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Inferno

October 28, 2016
Inferno

At some point in a movie series the overall feel comes together. By around the third installment, you either know what you’re going to get, or you just don’t care. For Inferno — the third of Ron Howard’s adaptations of Dan Brown’s Robert Langdon novels starring Tom Hanks as the art history professor turned potboiler action hero — this means contrived medieval- and Renaissance-inflected puzzles and absurd plotting.

In fact, the only person who doesn’t seem to know what to expect by now is Langdon himself. Admittedly, he’s just woken up in an Italian hospital with a gunshot graze to his head, two or three different groups of people after him, and no idea how he got from Harvard to Florence. But when he finds a modified version of Botticelli’s depiction of Dante’s Inferno, then notices that the ten ditches of the Malebolge are out of order and each have a letter added, it somehow comes as a surprise when his doctor, admirer, and now sidekick Sienna Brooks (Felicity Jones) exclaims “it’s an anagram!” Of course it’s an anagram, because it’s always an anagram, every time Langdon gets into one of these situations. And somehow, despite being smart enough to land an Ivy League professorship, he fails to see the pattern.

Worse, he digs in to solve the anagram on paper, rather than simply looking up the correct order of the ditches and using that to rearrange the letters. This does, however, keep with the other pattern of the Langdon novels and movies: appearing smart without actually being smart. Inferno keeps throwing highbrow references at the audience. The World Health Organization is classier as an obstacle than the CIA would be in a typical espionage potboiler, and Renaissance art is classier than typical spycraft tropes, though they serve identical functions to the plot. But while the script relies on the audience being smart enough to recognize these references, it also relies on them not being smart enough to actually understand them.

The motivating MacGuffin of Inferno is a prime example. Biotech billionaire Bertrand Zobrist (Ben Foster) is terrified of the Malthusian catastrophe of exponential population growth, and so he designs a plague that will wipe out half of humanity. Of course, it won’t alter the fundamental dynamics of overpopulation, so he’s only pushing the clock back a few decades on his model, rather than saving humanity like he claims. But the deeper problem is there is no overpopulation crisis. Birth rates are already on their way down, and the human population is on course to level out or even start shrinking over the next century or so. Productivity continues to outpace consumption, so the problems that do exist are less about limited resources than they are about their efficient and fair allocation. If Zobrist wanted to put his money to good use solving this problem, he’d put it towards something like curing malaria, as Bill Gates has. And of course there’s no actual resolution at the end of the movie, so if you bought the idea that it’s a problem at the beginning, it’s still a problem now.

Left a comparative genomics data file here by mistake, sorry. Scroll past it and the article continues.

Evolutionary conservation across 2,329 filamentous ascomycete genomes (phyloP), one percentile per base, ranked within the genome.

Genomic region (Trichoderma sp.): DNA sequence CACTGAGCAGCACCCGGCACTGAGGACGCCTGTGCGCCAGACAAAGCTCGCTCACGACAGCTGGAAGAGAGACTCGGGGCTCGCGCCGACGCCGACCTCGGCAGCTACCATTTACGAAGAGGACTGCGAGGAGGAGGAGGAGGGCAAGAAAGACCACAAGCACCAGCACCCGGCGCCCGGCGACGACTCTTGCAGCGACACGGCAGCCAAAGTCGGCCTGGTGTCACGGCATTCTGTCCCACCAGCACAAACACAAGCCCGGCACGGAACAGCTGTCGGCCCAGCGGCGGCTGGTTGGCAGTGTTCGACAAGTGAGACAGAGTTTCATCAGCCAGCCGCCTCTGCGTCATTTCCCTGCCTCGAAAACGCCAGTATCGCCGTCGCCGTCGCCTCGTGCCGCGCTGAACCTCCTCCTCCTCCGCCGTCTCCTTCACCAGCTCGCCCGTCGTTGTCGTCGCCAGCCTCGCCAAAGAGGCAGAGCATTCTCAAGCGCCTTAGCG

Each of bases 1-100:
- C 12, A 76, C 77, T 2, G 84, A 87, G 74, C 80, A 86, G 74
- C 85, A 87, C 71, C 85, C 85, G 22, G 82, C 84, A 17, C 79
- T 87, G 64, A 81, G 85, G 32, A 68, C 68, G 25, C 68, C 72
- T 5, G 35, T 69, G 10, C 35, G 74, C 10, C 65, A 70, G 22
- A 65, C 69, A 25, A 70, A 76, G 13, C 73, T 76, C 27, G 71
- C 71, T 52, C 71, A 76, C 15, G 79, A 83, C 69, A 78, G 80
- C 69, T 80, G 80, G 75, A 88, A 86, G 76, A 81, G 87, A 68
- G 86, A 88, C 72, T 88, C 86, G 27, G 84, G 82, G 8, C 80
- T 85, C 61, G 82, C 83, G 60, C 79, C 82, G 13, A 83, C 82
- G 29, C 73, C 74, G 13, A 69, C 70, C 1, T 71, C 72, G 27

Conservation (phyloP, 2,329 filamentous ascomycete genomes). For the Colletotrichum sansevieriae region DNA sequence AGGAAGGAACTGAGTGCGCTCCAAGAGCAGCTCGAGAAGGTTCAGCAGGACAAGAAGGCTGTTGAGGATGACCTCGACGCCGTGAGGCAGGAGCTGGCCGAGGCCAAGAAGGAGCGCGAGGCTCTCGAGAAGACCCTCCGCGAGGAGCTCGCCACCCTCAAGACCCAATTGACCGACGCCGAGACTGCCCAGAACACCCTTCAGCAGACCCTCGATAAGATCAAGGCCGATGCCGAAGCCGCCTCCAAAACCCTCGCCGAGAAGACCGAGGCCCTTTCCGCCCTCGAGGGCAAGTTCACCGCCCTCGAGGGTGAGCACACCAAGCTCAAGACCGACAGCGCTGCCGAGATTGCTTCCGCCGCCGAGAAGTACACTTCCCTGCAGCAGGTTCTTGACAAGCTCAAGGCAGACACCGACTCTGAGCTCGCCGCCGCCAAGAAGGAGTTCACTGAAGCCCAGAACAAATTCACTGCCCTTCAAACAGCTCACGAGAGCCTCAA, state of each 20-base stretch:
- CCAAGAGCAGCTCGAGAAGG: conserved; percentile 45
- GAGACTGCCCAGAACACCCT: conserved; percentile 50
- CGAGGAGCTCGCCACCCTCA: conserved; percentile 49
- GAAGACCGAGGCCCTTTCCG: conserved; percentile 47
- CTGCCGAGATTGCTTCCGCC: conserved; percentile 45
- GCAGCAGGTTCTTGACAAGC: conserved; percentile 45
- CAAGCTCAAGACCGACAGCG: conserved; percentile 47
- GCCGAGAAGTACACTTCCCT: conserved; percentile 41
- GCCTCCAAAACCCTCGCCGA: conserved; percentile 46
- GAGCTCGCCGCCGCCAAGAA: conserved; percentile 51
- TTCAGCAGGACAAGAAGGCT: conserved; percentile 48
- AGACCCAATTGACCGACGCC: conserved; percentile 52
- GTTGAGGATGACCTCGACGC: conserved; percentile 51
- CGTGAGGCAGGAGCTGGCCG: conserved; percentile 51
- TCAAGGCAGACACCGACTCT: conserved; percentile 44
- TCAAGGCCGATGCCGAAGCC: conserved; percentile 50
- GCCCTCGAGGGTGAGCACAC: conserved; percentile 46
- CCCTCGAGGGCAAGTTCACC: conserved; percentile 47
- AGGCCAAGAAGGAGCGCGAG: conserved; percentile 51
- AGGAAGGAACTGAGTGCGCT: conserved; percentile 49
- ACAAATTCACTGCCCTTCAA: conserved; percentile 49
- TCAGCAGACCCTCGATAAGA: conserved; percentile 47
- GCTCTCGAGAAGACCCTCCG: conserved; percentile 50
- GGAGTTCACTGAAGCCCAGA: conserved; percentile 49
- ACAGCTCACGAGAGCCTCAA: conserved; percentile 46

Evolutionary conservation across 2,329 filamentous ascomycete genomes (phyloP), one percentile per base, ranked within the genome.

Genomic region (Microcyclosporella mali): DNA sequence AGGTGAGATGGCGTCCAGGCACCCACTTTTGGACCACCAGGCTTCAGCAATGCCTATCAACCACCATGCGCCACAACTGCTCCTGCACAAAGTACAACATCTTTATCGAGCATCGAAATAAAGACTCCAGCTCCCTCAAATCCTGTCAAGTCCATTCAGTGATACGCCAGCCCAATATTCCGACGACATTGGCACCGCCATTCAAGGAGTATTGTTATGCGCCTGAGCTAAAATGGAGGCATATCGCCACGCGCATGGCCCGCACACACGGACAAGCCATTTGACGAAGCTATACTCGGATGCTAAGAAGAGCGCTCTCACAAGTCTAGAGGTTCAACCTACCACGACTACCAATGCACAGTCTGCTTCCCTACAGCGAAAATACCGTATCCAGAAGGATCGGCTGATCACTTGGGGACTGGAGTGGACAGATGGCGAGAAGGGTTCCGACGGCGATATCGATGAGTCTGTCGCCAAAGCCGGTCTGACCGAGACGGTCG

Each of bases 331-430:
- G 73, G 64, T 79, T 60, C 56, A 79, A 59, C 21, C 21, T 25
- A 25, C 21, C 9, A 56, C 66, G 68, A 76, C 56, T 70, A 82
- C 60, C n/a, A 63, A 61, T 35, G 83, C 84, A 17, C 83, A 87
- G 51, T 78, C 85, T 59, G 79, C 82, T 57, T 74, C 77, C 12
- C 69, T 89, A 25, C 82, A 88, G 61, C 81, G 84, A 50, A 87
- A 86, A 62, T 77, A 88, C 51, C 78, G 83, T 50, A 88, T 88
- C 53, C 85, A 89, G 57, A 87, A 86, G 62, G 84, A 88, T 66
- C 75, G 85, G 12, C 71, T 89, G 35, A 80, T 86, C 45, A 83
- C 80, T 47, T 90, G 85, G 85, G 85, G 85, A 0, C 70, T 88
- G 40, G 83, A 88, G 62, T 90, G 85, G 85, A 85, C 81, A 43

Over and over, the script throws these items at the audience, hoping that you’ll pat yourself on the back for being smart and cultured enough to recognize each one as a thing, but not quite so on-the-ball as to know more about any of them than Brown does.

Screenwriter David Koepp, now fully replacing The Da Vinci Code‘s Akiva Goldsman, is less slavishly bound to the details of Brown’s prose, but there is no escape from his pandering, paranoid style. Koepp’s involvement brings an actual cinematic pacing to Inferno that was previously missing, but it comes at the same time as the shallowness of Brown’s pool of ideas really begins to show. It’s one thing to posit ancient conspiracies that have woven occult meanings into the fabric of Renaissance culture, but this time around the excuse for the puzzles is simply cheating on Brown’s part. The only saving grace of the mysterious organization that he conjures up to serve as primum mobile is Irrfan Khan as its “provost”. The man is a human lampshade, serving mainly to say, in so many words, “we know that this is incredibly stupid and implausible, but go with it anyway”.

And so for Khan’s sake we go with it. We ooh and ahh at the lovely shots of the Ponte Vecchio, and the Hagia Sophia, and the Canałasso, which all show up in any number of spy flicks set around the Mediterranean. We watch Hanks, genial as always, if not half so interesting as he was in A Hologram For the King, or even in Sully. And, if we don’t want to be constantly distracted by the absurd, swiss-cheese plot, we turn off our brains to be able to enjoy a movie that spends so much time congratulating us for having them in the first place.

Worth It: no.
Bechdel-Wallace Test: fail.

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